Amputations are among the most severe and disabling workplace injuries that
often result in permanent disability. They are widespread and involve various
activities and equipment. These injuries result from the use and care of
machines such as saws, presses, conveyors, and bending, rolling or shaping
machines as well as from powered and non-powered hand tools, forklifts, doors,
trash compactors and during materials handling activities.
The US Department of Labor's Occupational Safety and Health Administration
(OSHA) therfore issued 'Safeguarding Equipment and Protecting Employees from
Amputations', a revised guide to assist employers in providing a safe and
healthful workplace for their employees.
Anyone responsible for the operation, servicing, and maintenance (also known as
use and care) of machines - employers, employees, safety professionals, and
industrial hygienists - should read this publication. Primary safeguarding, as
used in this publication, includes control methods that protect (e.g., prevent
employee contact with hazardous machine areas) employees from machine hazards
through effective machine guarding techniques. In addition, a hazardous energy
control (lockout/tagout) program needs to complement machine safeguarding
methods in order to protect employees during potentially hazardous servicing
and maintenance work activities.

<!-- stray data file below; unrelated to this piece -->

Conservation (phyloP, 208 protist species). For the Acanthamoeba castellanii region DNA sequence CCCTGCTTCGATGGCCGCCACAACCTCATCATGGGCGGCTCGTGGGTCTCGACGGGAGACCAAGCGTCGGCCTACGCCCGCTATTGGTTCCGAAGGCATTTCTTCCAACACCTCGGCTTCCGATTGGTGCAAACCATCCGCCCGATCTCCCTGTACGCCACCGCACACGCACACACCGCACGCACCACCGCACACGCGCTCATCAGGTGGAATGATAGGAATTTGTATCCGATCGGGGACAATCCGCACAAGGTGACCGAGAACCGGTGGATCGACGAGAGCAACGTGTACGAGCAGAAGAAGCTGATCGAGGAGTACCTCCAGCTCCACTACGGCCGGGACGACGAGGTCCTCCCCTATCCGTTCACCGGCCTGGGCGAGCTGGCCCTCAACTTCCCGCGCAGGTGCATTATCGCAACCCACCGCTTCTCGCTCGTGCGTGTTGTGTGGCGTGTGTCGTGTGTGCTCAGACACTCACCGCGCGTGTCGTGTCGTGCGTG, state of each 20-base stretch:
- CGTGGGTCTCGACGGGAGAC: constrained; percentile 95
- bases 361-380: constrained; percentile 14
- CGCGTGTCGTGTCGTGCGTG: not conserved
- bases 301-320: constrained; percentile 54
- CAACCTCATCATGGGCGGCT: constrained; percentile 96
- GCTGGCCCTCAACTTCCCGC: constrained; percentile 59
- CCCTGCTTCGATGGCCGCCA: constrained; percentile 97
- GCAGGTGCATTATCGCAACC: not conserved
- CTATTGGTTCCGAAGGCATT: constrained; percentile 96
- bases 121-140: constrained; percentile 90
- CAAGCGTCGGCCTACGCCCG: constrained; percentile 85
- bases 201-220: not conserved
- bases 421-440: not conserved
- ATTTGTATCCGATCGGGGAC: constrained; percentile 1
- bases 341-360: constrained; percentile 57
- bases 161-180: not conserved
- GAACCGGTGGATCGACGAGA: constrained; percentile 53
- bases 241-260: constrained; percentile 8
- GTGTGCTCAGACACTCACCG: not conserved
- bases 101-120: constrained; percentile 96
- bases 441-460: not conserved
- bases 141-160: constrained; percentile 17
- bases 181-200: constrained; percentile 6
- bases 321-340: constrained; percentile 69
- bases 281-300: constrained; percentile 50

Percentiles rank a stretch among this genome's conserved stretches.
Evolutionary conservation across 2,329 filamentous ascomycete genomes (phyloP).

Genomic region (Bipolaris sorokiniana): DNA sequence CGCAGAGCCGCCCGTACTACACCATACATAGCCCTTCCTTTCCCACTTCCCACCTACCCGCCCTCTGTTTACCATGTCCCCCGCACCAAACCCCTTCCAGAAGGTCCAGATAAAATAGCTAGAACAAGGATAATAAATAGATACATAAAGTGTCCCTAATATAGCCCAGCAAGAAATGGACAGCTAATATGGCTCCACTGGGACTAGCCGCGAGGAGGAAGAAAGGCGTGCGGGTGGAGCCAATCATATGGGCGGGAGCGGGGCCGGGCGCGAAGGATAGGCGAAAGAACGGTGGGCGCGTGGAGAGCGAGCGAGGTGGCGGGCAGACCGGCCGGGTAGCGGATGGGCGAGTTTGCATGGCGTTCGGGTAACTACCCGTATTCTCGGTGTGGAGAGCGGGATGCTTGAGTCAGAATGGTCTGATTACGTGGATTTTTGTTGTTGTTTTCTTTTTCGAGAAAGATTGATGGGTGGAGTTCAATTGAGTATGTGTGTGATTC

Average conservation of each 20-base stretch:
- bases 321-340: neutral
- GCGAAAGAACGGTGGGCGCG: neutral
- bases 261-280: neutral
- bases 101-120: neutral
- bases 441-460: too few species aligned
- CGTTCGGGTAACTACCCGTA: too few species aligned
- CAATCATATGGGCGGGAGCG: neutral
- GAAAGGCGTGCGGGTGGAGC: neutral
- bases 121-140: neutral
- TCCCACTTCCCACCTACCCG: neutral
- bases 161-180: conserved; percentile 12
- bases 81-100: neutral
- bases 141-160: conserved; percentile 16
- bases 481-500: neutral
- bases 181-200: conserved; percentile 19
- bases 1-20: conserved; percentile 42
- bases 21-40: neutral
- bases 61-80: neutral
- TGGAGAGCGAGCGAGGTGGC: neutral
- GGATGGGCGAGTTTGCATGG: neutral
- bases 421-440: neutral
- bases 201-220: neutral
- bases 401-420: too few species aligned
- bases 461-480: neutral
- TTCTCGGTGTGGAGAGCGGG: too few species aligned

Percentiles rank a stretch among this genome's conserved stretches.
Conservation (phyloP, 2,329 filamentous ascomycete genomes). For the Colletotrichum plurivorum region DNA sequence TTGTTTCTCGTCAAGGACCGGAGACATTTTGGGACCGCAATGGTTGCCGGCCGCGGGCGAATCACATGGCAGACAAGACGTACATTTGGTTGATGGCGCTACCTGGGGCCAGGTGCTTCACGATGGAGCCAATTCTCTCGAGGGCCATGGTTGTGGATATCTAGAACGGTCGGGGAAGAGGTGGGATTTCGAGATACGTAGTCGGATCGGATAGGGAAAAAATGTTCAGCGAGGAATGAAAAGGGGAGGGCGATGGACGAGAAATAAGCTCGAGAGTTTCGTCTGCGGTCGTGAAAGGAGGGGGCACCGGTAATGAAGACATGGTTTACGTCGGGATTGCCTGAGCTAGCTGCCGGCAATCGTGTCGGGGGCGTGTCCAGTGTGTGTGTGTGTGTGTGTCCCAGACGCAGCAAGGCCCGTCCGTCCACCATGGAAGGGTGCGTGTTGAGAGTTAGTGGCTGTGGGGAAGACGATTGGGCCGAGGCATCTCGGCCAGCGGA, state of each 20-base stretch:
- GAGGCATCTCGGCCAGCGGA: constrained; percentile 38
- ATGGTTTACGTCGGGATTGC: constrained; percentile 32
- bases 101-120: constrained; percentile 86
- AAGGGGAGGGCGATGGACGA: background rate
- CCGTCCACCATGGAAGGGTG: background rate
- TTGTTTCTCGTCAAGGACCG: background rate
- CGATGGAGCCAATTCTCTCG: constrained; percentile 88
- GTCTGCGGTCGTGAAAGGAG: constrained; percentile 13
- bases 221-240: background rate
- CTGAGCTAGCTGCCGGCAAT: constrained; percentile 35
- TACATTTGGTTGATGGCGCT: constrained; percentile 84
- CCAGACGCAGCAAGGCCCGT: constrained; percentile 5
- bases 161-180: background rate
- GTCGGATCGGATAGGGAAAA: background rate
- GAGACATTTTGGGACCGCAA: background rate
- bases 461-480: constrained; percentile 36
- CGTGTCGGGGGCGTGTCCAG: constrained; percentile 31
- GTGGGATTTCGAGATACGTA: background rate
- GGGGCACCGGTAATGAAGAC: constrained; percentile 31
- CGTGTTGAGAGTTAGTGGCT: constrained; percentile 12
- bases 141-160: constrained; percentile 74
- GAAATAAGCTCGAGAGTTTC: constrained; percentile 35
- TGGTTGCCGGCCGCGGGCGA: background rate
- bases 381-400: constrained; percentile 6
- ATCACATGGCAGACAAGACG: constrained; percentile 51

This guide can help you, the small business employer, identify and manage
common amputation hazards associated with the operation and care of machines.
The first two sections of the document, Recognizing Amputation Hazards and
Controlling Amputation Hazards, look at sources of amputations and how to
safeguard machinery and control employee exposure to hazardous energy
(lockout/tagout) during machine servicing and maintenance activities. The
section on Specific Machinery Hazards and Safeguarding Methods identifies the
hazards and various control methods for machinery associated with workplace
amputations, such as: mechanical power presses, press brakes, conveyors,
printing presses, roll-forming and roll-bending machines, shears, food slicers,
meat grinders, meatcutting band saws, drill presses, milling machines, grinding
machines, and slitting machines.
AplusA-online.de - Source: U.S. Department of Labor Occupational Safety & Health Administration